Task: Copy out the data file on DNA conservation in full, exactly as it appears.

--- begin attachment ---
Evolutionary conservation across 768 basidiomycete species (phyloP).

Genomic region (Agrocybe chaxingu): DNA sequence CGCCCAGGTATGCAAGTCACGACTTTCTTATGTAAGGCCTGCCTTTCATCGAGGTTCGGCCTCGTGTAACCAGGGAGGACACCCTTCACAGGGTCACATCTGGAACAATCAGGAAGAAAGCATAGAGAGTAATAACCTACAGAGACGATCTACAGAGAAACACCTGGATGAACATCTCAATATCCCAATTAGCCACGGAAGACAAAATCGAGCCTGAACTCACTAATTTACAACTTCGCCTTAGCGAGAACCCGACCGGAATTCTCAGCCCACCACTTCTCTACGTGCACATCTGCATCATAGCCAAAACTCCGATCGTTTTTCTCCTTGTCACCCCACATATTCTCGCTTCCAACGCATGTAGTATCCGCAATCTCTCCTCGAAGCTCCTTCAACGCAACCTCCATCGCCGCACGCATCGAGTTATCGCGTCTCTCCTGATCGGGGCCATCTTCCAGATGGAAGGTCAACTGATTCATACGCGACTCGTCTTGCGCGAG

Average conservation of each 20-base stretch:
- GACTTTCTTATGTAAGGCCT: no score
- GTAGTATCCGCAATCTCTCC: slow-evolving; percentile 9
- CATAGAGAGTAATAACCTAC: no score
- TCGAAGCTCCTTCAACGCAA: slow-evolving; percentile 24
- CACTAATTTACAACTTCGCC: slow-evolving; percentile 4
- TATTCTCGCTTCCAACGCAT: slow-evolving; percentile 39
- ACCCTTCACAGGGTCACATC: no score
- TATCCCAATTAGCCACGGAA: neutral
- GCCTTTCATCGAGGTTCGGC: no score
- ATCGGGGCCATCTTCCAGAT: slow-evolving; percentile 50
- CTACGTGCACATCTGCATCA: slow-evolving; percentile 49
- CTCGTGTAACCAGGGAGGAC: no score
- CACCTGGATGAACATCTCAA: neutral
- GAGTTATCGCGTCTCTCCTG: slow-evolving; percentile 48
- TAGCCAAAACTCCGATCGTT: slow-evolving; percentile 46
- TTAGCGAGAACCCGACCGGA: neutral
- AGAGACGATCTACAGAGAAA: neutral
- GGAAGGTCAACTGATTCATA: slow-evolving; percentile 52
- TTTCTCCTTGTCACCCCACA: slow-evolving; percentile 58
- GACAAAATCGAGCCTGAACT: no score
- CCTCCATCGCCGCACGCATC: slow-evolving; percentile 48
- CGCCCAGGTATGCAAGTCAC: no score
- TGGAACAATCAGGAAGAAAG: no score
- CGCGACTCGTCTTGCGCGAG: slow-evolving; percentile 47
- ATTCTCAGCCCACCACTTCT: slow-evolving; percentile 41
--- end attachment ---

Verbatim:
Evolutionary conservation across 768 basidiomycete species (phyloP).

Genomic region (Agrocybe chaxingu): DNA sequence CGCCCAGGTATGCAAGTCACGACTTTCTTATGTAAGGCCTGCCTTTCATCGAGGTTCGGCCTCGTGTAACCAGGGAGGACACCCTTCACAGGGTCACATCTGGAACAATCAGGAAGAAAGCATAGAGAGTAATAACCTACAGAGACGATCTACAGAGAAACACCTGGATGAACATCTCAATATCCCAATTAGCCACGGAAGACAAAATCGAGCCTGAACTCACTAATTTACAACTTCGCCTTAGCGAGAACCCGACCGGAATTCTCAGCCCACCACTTCTCTACGTGCACATCTGCATCATAGCCAAAACTCCGATCGTTTTTCTCCTTGTCACCCCACATATTCTCGCTTCCAACGCATGTAGTATCCGCAATCTCTCCTCGAAGCTCCTTCAACGCAACCTCCATCGCCGCACGCATCGAGTTATCGCGTCTCTCCTGATCGGGGCCATCTTCCAGATGGAAGGTCAACTGATTCATACGCGACTCGTCTTGCGCGAG

Average conservation of each 20-base stretch:
- GACTTTCTTATGTAAGGCCT: no score
- GTAGTATCCGCAATCTCTCC: slow-evolving; percentile 9
- CATAGAGAGTAATAACCTAC: no score
- TCGAAGCTCCTTCAACGCAA: slow-evolving; percentile 24
- CACTAATTTACAACTTCGCC: slow-evolving; percentile 4
- TATTCTCGCTTCCAACGCAT: slow-evolving; percentile 39
- ACCCTTCACAGGGTCACATC: no score
- TATCCCAATTAGCCACGGAA: neutral
- GCCTTTCATCGAGGTTCGGC: no score
- ATCGGGGCCATCTTCCAGAT: slow-evolving; percentile 50
- CTACGTGCACATCTGCATCA: slow-evolving; percentile 49
- CTCGTGTAACCAGGGAGGAC: no score
- CACCTGGATGAACATCTCAA: neutral
- GAGTTATCGCGTCTCTCCTG: slow-evolving; percentile 48
- TAGCCAAAACTCCGATCGTT: slow-evolving; percentile 46
- TTAGCGAGAACCCGACCGGA: neutral
- AGAGACGATCTACAGAGAAA: neutral
- GGAAGGTCAACTGATTCATA: slow-evolving; percentile 52
- TTTCTCCTTGTCACCCCACA: slow-evolving; percentile 58
- GACAAAATCGAGCCTGAACT: no score
- CCTCCATCGCCGCACGCATC: slow-evolving; percentile 48
- CGCCCAGGTATGCAAGTCAC: no score
- TGGAACAATCAGGAAGAAAG: no score
- CGCGACTCGTCTTGCGCGAG: slow-evolving; percentile 47
- ATTCTCAGCCCACCACTTCT: slow-evolving; percentile 41